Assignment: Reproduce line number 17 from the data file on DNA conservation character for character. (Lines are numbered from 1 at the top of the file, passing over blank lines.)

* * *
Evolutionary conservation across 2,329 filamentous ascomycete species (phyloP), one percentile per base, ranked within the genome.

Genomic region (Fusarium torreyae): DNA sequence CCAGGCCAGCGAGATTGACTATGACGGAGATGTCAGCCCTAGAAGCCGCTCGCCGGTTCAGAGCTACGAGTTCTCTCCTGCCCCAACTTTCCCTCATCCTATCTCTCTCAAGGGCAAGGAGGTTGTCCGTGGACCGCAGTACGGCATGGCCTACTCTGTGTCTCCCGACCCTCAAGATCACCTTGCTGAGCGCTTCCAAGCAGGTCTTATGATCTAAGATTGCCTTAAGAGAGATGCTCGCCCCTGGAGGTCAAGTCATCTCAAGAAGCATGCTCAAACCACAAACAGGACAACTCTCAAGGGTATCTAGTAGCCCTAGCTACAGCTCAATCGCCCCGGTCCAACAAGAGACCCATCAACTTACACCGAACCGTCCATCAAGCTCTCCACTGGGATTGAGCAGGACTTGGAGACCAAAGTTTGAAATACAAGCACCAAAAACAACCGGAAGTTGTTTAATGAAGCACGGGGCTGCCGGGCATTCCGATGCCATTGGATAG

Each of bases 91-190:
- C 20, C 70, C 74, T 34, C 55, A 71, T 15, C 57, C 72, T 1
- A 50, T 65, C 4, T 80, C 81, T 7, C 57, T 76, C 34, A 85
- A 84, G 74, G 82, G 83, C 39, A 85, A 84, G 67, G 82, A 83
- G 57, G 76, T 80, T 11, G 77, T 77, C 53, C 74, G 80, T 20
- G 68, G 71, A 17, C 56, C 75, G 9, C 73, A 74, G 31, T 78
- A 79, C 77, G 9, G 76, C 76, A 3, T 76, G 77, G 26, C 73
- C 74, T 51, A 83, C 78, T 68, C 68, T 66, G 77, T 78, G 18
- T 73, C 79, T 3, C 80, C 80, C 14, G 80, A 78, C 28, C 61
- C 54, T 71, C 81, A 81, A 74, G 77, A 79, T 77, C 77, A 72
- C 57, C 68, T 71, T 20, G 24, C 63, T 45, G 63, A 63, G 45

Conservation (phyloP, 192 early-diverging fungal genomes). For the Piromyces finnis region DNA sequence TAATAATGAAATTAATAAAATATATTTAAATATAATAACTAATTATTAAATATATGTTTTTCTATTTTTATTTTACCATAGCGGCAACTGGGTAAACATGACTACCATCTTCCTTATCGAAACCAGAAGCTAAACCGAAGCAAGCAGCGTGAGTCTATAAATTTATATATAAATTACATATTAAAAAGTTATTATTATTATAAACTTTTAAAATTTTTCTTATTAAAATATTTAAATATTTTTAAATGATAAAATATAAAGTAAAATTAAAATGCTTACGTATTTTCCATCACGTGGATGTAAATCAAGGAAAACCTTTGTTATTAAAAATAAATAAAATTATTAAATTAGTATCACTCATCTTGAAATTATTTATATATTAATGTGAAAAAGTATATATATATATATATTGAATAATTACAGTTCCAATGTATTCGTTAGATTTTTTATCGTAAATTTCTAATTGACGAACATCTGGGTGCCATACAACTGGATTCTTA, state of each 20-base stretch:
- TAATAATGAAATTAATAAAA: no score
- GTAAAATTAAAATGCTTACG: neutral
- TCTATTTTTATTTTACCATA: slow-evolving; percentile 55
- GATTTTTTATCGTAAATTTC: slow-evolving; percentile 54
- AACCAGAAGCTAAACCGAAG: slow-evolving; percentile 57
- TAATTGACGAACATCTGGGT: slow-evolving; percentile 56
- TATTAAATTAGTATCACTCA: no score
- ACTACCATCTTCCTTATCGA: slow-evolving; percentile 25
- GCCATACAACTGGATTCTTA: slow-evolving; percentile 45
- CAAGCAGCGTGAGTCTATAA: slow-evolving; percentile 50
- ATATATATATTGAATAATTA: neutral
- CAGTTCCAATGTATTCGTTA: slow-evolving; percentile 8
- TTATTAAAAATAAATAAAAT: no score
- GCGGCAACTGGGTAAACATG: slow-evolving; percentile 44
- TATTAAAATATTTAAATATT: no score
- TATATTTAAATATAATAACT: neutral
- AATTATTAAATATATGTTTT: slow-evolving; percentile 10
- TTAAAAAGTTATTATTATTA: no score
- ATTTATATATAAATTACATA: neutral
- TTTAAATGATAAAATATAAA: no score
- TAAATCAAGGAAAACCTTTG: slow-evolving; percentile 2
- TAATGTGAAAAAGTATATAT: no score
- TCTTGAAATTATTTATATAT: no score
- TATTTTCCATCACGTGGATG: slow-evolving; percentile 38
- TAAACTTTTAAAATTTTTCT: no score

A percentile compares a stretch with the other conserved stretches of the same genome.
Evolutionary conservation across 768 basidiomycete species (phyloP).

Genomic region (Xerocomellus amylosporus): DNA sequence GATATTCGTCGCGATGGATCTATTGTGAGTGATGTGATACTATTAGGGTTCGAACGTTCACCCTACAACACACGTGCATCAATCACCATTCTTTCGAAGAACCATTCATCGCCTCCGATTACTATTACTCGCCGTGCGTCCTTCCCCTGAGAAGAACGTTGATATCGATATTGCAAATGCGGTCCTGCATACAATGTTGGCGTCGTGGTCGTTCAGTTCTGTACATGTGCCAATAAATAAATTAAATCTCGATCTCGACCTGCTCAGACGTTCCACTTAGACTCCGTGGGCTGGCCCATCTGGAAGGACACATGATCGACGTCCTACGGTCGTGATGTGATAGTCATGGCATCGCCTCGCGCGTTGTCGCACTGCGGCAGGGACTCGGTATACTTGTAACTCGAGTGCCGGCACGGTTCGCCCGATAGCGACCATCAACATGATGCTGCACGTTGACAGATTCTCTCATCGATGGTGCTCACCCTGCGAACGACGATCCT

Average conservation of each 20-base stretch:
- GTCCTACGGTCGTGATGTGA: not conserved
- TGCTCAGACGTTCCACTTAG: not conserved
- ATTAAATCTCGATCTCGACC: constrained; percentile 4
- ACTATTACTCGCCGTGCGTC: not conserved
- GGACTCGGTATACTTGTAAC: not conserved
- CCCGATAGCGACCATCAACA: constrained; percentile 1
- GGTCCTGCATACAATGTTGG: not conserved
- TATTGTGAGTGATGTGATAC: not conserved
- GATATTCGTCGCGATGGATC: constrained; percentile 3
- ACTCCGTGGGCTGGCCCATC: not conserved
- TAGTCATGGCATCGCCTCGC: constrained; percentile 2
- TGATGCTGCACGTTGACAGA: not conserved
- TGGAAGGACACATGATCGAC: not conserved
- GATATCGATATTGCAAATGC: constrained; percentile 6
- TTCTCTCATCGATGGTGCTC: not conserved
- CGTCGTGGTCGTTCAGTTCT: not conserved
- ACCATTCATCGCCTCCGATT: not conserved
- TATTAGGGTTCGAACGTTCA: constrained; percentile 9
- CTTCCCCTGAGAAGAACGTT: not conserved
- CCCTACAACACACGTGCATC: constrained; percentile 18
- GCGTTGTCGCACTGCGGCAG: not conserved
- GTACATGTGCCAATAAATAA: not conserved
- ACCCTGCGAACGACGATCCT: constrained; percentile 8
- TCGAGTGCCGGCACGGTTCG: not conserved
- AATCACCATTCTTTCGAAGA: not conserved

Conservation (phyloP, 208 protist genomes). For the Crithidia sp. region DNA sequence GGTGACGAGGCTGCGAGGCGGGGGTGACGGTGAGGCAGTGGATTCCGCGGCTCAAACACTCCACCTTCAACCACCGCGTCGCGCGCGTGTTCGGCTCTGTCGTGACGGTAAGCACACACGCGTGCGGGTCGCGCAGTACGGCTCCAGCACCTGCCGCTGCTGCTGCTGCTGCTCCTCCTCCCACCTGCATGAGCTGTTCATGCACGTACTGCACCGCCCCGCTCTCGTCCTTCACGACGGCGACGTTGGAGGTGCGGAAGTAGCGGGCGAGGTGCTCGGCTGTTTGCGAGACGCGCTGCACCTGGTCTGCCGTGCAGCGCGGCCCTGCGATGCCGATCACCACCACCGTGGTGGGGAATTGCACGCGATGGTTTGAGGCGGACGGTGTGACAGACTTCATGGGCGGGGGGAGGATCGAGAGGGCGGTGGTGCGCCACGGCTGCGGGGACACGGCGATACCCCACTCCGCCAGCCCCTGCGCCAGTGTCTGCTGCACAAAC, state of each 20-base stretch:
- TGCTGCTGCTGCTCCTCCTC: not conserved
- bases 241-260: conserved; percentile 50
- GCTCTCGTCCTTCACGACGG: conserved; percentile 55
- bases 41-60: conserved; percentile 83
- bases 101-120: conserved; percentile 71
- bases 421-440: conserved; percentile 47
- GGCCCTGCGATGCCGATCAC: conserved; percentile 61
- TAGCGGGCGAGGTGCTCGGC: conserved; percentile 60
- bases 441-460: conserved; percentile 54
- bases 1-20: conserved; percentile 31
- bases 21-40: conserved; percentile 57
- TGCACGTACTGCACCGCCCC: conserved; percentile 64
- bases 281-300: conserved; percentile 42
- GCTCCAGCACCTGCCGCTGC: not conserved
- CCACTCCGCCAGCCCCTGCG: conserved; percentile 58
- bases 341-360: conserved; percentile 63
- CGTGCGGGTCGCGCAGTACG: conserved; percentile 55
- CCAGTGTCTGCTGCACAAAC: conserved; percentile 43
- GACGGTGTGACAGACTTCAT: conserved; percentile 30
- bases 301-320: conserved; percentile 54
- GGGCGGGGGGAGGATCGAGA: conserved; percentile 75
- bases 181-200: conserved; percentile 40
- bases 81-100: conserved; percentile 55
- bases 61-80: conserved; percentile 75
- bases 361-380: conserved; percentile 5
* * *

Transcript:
- TCTATTTTTATTTTACCATA: slow-evolving; percentile 55